This post by Gary Burchell originally appeared on the Abandon Ship game blog.
“From a ‘Proper Job’ to Indie” is a series of articles that describe what it was like going from Full Time employment into the world of Indie Development. Last time I talked about the daunting list of Business/Admin tasks you should tackle once you get started. In this article, we’ll focus on more game-related matters that should happen early in your dev-cycle.
You’ve left your job and gone Indie because you have an amazing game idea, with a rock-solid plan to execute it. You’re busy setting up the company, registering domain names and all that stuff I talk about here. Now it’s time to look at tasks that contribute more to the game making process. Here’s what I did on Abandon Ship:
Play Reference Games
If you’re like me, you’ll initially be wracked with guilt for going Indie: any second you’re not contributing to the codebase feels like you’re failing, so stopping to play some reference titles felt like the worst work-avoiding ever.
But you have to get over this and force yourself to do it so that you learn from other people’s work.
Identify which games are worth your attention and prioritise them in a list. Buy one at a time and play it enough to become familiar. Set a time limit for when you’re going to stop playing and write a “Game Analysis” document that talks about the strong points, weaknesses, and what is applicable to your game. Look at the critical reception—what reviewers commented on, what the User Reviews are like—and compile this into the document. It’ll give you a broad picture of the game and any important takeaways.
But don’t stop there. If there are mechanics that are similar to ones you’re planning to implement, reverse engineer them on paper. Write down how they interact, how long visual effects last, whether animations break-out, whatever is applicable and useful. Essentially you should be learning lessons from games that have come before you.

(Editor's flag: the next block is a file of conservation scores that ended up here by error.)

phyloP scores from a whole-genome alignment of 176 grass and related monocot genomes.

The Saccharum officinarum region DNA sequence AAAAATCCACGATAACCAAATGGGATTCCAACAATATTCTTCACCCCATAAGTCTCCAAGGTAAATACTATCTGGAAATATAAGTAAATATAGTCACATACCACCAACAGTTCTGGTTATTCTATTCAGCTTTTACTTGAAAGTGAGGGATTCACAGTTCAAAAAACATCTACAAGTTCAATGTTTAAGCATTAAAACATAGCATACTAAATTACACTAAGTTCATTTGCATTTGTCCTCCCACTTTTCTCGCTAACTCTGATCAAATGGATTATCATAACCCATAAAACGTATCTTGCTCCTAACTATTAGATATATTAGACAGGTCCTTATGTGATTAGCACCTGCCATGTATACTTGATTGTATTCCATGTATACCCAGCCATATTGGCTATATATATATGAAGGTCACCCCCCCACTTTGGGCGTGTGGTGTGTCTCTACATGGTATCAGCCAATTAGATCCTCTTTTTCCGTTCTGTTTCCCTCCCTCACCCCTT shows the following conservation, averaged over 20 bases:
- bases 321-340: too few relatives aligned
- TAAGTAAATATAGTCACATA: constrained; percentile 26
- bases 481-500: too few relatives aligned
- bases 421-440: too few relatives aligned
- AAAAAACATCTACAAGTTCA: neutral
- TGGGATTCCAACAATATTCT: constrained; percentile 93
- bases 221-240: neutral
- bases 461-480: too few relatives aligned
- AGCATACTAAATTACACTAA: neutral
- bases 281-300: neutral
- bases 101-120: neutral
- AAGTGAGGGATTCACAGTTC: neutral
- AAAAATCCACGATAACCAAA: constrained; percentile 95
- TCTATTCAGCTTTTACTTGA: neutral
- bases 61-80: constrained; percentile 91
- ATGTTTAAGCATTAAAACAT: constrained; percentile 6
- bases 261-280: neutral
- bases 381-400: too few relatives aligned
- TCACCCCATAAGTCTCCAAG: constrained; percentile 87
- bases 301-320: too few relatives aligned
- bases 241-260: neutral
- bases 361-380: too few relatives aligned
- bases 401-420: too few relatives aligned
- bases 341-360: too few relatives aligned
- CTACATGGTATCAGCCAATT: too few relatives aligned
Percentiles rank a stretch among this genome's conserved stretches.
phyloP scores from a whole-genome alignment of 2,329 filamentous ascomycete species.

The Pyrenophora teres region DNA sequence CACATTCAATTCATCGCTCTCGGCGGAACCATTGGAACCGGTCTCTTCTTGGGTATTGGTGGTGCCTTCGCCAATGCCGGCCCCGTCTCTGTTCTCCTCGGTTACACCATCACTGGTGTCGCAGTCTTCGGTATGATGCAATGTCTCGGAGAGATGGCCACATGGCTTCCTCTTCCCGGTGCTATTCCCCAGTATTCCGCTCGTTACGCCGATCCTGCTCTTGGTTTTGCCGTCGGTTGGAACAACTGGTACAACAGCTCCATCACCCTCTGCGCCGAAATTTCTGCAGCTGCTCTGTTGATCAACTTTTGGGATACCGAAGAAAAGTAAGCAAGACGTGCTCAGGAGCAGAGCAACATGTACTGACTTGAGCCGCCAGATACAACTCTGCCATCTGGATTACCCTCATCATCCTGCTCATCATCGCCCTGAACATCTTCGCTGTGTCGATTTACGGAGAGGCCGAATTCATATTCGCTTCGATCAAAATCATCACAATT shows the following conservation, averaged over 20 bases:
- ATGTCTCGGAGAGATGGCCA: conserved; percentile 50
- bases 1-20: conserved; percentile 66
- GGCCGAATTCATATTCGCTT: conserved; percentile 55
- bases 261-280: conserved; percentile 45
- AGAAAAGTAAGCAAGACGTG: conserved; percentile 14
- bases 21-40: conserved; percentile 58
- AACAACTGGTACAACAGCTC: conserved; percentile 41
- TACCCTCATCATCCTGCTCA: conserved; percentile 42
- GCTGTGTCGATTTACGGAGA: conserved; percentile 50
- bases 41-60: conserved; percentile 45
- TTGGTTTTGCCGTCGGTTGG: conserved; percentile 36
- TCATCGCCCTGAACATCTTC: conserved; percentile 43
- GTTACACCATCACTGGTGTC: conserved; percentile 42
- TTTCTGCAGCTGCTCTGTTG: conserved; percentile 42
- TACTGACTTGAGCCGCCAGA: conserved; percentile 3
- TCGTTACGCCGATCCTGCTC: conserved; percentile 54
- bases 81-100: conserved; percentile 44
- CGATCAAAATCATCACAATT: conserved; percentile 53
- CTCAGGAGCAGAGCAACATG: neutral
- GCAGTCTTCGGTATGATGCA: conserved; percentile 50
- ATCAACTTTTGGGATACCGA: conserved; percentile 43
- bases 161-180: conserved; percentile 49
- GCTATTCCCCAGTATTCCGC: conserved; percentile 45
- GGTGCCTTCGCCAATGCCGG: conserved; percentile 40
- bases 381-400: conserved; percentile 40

For Abandon Ship, the list of games I played for research was as follows:
- AC: Black Flag (100% completed this before I went Indie)
- FTL (Played 45 hours before I went Indie and a further 5 afterward)
- Sunless Sea
- Sid Meier’s Pirates!
There is a strong chance you’ll have already played some of the games in your list, as I imagine you’ll be making a game in a genre you’re interested in. Sometimes you’ll be playing games because you feel like you should have knowledge of them rather than taking direct influences from them. For example, with Windward, I felt that I should play this because it’s got Age of Sail ships, exploration in a procedural world, and had achieved some commercial success. Even though those are quite limited surface-level similarities to our game, it was still enough to warrant my attention.
Sometimes, analysis doesn’t even have to be of whole games but of snippets of them. I revisited the Kraken boss fight in Shining Force 2: one moment in a vast game because it had relevance. How do ships move in the Total War campaign map? These were all questions that other games had answered, and while you might not be influenced by everything you look at, the point is you’re getting a better idea then you had before.
There were more games I wanted to investigate, but that’s as far as I got and I doubt I’ll fit any more in because you get busier as time goes on. But you know what? I should probably find the time, as it’s a very useful exercise.
Consume Associated Material
This is similar to playing competitive titles, but in other forms of media. Identify anything that is suitable for your game and immerse yourself in it. Read Books, watch Films, TV shows, Documentaries, listen to tonally-appropriate music, do web-based research—anything that can inform your games-making process.